Telefonica advertising & marketing assignments

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Telefonica is Spain's main telecoms operator, with an extensive fixed line service at home and in several Latin American markets, as well as three substantial mobile brands in Movistar, operating in 8 Spanish-speaking territories, Vivo in Brazil and O2 in Germany and the UK. It managed a combined total of 266.3m mobile accesses by the end of 2020, as well as 28.2m fixed line customers and 20.1m broadband accounts. Brazil alone accounted for 78.5m mobile accounts. The group established its position in the international market through a series of high profile and aggressive deals in the 1990s and 2000s. It became the leading telecoms business in Latin America following the purchase of a clutch of separate operators covering several separate countries across the region, and consolidated that position in 2010 by taking full control of Vivo of Brazil, the region's single biggest mobile service by subscribers. In 2020, it joined with local rivals TIM and Claro to acquire competitor Oi Mobile, whose customers will be divided up between the three remaining operators. The group has also become a leading force in other European markets through the acquisition of O2, a leading operator in the UK, Germany and other countries. A move into the media business proved less fruitful. During the 1990s, Telefonica acquired stakes in several broadcast and television production companies, and merged its Terra Networks internet business with Lycos of America to form a short-lived online giant. Most of those businesses were later sold or abandoned. Telefonica re-established its media credentials in 2014 by taking control of Spain's leading pay-TV service. Group revenues for 2020 were €43.1bn with net income of just under €2.0bn. Europe as a whole accounted for 55% of revenues and Latin America for 43%. Spain is the most important market by far with revenues of €12.4bn and operating income of €2.9bn. Telefonica is the local leader in mobile, fixed line and now also pay-TV. The latter was previously a joint venture with Grupo Prisa under the name Canal+. Telefonica took control of the business in 2014, and relaunched it as Movistar+. Brazil is traditionally regarded as the group's #2 market, but exchange rate fluctuations caused revenues to slump in 2020 from over €10bn the year before to €7.4bn (behind Germany). Vivo is the leading mobile operator with almost 34% market share. Other Latin American markets - including Argentina, Chile, Peru, Colombia and Mexico - contributed a further 92.2m mobile accounts and combined revenues of €7.9bn. Operations in some smaller Central American markets were sold in 2019. Jose Maria Alvarez-Pallete is group CEO.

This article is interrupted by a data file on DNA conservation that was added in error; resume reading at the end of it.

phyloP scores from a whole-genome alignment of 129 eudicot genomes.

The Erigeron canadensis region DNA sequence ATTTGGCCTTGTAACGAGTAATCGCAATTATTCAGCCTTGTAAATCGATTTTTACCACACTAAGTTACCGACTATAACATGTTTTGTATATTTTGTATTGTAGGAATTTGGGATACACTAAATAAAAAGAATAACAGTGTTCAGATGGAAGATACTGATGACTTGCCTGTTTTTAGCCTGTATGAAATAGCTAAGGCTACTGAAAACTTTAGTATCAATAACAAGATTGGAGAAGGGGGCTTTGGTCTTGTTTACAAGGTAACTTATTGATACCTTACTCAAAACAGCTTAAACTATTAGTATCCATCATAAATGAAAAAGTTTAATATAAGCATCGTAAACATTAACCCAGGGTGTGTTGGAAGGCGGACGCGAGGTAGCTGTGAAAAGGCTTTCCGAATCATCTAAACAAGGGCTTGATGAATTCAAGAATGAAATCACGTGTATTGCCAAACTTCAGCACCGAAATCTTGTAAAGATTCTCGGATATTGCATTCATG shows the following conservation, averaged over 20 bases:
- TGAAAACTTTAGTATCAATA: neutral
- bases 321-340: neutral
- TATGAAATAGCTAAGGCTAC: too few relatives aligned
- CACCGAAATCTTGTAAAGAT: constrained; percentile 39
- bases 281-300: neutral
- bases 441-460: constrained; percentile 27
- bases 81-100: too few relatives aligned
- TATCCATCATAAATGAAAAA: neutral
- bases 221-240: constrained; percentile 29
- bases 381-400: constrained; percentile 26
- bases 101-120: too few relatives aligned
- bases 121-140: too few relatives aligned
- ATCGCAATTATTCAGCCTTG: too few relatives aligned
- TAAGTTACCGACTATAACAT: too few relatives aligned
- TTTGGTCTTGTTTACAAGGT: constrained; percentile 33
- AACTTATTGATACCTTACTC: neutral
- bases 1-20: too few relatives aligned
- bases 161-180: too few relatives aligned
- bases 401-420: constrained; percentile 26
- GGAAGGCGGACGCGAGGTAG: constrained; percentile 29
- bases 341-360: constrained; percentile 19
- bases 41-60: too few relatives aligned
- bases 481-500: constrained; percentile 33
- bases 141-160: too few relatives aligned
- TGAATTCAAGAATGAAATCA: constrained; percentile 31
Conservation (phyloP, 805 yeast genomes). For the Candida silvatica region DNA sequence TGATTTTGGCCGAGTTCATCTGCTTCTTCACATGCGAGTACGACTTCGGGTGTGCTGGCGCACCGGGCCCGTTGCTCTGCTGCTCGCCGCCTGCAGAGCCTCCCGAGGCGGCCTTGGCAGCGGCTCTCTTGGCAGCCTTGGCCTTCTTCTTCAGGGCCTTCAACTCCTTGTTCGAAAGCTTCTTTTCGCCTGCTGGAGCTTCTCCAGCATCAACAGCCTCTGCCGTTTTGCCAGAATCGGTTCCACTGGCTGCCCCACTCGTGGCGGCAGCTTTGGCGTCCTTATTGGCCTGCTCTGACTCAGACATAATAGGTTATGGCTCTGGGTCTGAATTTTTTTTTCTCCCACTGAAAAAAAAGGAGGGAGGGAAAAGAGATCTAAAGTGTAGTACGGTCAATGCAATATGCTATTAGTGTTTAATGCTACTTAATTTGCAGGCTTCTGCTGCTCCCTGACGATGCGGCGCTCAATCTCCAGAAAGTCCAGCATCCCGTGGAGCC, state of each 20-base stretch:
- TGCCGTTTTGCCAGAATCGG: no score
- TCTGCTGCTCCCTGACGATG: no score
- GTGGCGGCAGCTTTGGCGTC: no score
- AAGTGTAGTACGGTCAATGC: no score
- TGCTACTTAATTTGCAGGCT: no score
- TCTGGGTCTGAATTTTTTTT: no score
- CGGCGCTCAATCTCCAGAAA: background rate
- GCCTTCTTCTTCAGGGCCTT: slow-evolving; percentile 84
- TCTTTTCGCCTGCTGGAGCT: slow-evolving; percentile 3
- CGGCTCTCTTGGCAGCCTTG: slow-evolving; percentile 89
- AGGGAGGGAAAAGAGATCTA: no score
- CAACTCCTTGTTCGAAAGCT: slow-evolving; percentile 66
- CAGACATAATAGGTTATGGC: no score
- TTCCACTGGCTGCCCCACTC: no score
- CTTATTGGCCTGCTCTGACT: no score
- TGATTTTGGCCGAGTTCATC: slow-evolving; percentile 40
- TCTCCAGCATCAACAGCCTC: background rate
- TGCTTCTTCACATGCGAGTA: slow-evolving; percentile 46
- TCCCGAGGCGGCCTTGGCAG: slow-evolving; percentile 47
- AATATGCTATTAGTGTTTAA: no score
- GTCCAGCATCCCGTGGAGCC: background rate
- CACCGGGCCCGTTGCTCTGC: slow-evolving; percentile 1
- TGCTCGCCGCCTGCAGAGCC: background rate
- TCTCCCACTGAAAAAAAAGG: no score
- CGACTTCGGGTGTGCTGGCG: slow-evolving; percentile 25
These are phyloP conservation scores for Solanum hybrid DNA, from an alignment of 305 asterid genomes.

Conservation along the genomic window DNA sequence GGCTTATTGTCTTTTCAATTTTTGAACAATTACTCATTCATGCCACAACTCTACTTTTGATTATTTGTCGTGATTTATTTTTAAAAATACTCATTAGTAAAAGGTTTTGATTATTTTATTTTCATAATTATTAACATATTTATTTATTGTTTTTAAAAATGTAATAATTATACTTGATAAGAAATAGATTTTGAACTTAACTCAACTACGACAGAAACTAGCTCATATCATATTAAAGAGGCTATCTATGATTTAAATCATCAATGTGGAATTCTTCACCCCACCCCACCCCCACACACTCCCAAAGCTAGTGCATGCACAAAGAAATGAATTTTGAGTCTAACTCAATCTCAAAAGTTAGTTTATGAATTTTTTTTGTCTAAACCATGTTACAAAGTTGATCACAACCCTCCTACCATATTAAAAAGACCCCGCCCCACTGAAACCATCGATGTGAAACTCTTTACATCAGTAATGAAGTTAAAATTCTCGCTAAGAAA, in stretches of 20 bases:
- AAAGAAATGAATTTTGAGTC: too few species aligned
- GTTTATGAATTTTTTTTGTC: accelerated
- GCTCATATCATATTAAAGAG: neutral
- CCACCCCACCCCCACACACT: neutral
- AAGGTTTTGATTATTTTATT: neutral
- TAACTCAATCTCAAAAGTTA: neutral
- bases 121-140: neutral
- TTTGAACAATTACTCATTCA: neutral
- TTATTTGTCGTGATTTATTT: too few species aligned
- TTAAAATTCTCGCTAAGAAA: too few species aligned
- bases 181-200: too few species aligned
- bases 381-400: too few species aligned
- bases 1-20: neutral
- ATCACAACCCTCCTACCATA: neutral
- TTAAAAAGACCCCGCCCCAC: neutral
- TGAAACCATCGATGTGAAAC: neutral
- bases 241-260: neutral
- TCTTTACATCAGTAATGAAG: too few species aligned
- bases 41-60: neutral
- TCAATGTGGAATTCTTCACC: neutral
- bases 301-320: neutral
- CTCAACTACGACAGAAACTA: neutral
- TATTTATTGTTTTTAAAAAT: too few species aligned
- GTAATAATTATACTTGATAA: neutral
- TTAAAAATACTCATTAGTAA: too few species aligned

Capsule checked 29th November 2021

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Recent stories from Adbrands Update:

Adbrands Weekly Update 31st Mar 2016: The 70-year-old chairman & CEO of Spanish telecoms giant Telefonica is set to step down later this year. Cesar Alierta has led the company since 2000. Current COO Jose Maria Alvarez-Pallete is almost certain to be his successor. That appointment is to be put before the group's board next week.